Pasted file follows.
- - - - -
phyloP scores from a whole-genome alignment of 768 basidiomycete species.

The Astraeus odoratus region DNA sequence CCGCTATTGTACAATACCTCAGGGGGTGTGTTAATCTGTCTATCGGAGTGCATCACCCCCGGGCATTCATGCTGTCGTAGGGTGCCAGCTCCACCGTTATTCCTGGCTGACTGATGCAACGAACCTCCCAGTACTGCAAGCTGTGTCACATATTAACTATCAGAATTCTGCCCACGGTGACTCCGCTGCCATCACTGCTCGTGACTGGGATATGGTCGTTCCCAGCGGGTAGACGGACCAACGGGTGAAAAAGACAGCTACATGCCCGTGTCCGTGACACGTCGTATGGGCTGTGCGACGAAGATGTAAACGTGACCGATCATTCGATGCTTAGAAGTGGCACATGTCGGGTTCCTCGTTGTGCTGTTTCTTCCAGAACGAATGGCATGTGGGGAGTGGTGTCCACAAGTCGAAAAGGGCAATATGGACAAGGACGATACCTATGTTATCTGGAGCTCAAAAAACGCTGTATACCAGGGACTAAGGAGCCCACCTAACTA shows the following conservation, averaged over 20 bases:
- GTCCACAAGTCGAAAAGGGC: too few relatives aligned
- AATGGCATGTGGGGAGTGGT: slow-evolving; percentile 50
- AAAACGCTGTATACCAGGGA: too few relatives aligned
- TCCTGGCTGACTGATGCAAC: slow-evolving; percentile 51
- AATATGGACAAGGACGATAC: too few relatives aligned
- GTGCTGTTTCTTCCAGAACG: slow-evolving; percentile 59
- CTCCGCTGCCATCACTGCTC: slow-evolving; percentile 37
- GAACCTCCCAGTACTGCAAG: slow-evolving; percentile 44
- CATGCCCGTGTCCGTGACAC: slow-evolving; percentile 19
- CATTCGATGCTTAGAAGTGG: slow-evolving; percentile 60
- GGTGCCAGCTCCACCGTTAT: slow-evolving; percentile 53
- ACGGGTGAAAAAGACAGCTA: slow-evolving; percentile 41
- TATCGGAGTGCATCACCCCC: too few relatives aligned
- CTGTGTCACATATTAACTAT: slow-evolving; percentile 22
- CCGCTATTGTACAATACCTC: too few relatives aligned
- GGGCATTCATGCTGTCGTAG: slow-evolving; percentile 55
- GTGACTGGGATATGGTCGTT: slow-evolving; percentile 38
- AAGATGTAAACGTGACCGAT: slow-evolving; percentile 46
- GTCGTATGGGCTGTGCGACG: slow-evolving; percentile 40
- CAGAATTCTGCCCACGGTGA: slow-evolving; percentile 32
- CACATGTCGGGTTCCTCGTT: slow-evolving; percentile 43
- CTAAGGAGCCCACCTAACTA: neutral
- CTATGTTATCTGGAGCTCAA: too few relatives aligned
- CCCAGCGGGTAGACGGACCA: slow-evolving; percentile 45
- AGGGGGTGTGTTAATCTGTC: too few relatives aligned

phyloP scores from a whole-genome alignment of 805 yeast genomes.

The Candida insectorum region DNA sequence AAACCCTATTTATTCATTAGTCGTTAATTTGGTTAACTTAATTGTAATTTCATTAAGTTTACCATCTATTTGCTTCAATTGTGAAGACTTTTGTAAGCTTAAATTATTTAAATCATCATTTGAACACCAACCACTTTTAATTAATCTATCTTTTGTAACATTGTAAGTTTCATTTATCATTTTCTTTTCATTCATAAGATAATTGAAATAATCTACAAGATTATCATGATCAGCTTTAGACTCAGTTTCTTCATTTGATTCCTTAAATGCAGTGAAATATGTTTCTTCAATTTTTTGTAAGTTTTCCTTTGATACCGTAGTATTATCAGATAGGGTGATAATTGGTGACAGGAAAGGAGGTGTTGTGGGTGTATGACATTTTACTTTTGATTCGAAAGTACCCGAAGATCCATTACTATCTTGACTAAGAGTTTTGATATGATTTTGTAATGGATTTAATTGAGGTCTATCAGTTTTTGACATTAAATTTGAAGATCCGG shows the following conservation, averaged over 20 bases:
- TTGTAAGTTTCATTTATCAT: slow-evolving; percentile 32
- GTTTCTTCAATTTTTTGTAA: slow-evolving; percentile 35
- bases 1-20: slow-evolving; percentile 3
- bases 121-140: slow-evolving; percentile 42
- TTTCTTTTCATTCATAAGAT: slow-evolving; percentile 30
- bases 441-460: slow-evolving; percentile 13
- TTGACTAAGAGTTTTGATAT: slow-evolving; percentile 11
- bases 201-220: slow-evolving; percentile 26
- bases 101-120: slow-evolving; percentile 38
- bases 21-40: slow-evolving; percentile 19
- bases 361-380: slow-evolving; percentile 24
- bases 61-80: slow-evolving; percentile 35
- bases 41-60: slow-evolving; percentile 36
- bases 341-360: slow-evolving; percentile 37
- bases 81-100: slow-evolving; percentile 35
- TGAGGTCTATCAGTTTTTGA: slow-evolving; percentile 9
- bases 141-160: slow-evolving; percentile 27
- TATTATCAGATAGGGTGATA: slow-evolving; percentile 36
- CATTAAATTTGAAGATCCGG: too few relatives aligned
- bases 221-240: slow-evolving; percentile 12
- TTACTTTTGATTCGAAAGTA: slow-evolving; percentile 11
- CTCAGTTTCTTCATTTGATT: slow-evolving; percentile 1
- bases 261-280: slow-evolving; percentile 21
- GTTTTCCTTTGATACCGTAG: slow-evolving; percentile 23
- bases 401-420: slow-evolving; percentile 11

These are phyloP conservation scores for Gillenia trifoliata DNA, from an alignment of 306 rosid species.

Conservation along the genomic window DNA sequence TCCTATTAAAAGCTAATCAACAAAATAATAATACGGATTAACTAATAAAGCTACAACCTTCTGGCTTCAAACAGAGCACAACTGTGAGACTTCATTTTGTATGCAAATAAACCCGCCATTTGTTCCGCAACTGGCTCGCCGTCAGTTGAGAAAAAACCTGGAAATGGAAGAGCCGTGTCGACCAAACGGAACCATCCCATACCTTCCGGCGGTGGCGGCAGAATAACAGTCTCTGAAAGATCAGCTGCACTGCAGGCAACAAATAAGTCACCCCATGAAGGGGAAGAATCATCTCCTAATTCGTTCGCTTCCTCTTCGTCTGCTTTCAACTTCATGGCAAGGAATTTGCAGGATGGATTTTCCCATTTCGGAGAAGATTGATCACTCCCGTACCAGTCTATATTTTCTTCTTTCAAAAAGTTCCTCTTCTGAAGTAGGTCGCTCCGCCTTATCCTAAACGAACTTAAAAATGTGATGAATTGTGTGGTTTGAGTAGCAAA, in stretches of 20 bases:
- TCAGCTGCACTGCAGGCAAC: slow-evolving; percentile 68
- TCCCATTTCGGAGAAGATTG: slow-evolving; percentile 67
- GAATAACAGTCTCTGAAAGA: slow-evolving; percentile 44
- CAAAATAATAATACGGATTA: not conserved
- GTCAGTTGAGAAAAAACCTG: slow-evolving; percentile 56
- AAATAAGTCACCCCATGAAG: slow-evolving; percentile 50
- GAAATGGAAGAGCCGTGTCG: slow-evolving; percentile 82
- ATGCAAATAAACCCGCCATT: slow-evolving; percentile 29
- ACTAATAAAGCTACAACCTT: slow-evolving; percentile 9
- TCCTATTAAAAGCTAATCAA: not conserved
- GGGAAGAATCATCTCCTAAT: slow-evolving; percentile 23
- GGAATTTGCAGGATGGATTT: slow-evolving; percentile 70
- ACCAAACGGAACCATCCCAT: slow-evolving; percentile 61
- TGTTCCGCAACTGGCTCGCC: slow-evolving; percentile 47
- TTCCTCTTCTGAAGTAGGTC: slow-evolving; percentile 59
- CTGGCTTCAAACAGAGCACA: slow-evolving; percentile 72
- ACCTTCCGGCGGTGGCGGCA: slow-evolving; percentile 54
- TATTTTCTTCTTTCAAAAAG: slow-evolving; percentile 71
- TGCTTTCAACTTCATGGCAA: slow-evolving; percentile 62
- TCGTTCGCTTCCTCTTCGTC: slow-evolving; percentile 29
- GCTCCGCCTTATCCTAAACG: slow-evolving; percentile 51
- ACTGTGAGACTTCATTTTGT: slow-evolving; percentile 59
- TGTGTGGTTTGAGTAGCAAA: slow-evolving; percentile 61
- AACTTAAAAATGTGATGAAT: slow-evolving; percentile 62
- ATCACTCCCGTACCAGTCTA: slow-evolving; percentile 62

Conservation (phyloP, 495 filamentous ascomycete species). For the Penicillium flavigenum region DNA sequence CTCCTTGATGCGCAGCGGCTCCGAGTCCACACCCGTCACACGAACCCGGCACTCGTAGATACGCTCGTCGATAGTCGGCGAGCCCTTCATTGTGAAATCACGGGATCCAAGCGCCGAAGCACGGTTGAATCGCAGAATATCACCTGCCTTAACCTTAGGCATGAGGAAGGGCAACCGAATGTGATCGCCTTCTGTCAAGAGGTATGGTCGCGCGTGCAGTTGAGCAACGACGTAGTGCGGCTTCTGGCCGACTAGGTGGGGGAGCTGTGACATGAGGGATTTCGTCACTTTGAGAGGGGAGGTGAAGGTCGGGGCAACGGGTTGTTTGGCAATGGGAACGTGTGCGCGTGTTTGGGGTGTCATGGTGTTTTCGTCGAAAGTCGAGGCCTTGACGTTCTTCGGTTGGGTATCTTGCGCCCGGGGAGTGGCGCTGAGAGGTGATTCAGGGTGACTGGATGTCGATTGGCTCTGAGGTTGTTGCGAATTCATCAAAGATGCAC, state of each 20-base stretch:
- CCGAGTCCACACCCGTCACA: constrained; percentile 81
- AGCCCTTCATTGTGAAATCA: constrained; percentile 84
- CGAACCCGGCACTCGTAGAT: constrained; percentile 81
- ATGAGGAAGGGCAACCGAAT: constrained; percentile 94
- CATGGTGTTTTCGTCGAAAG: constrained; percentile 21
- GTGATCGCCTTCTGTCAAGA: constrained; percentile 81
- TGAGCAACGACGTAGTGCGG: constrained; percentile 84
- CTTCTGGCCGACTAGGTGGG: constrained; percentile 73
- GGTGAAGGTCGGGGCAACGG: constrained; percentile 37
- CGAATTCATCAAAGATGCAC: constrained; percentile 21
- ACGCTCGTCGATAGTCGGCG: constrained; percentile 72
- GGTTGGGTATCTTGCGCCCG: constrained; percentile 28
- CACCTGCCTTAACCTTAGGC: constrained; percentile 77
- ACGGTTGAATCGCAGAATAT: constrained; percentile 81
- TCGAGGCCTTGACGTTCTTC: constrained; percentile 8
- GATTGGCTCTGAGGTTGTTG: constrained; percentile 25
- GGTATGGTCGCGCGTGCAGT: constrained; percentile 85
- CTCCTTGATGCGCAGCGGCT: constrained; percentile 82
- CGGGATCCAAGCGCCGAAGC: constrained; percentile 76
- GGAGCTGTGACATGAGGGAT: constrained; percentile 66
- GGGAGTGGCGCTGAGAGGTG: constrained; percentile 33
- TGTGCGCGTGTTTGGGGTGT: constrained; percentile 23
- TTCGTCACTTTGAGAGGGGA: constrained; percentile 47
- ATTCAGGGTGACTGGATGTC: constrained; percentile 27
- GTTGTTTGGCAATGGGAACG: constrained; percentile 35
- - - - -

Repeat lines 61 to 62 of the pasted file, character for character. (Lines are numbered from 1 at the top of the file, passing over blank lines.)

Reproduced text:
- GTCAGTTGAGAAAAAACCTG: slow-evolving; percentile 56
- AAATAAGTCACCCCATGAAG: slow-evolving; percentile 50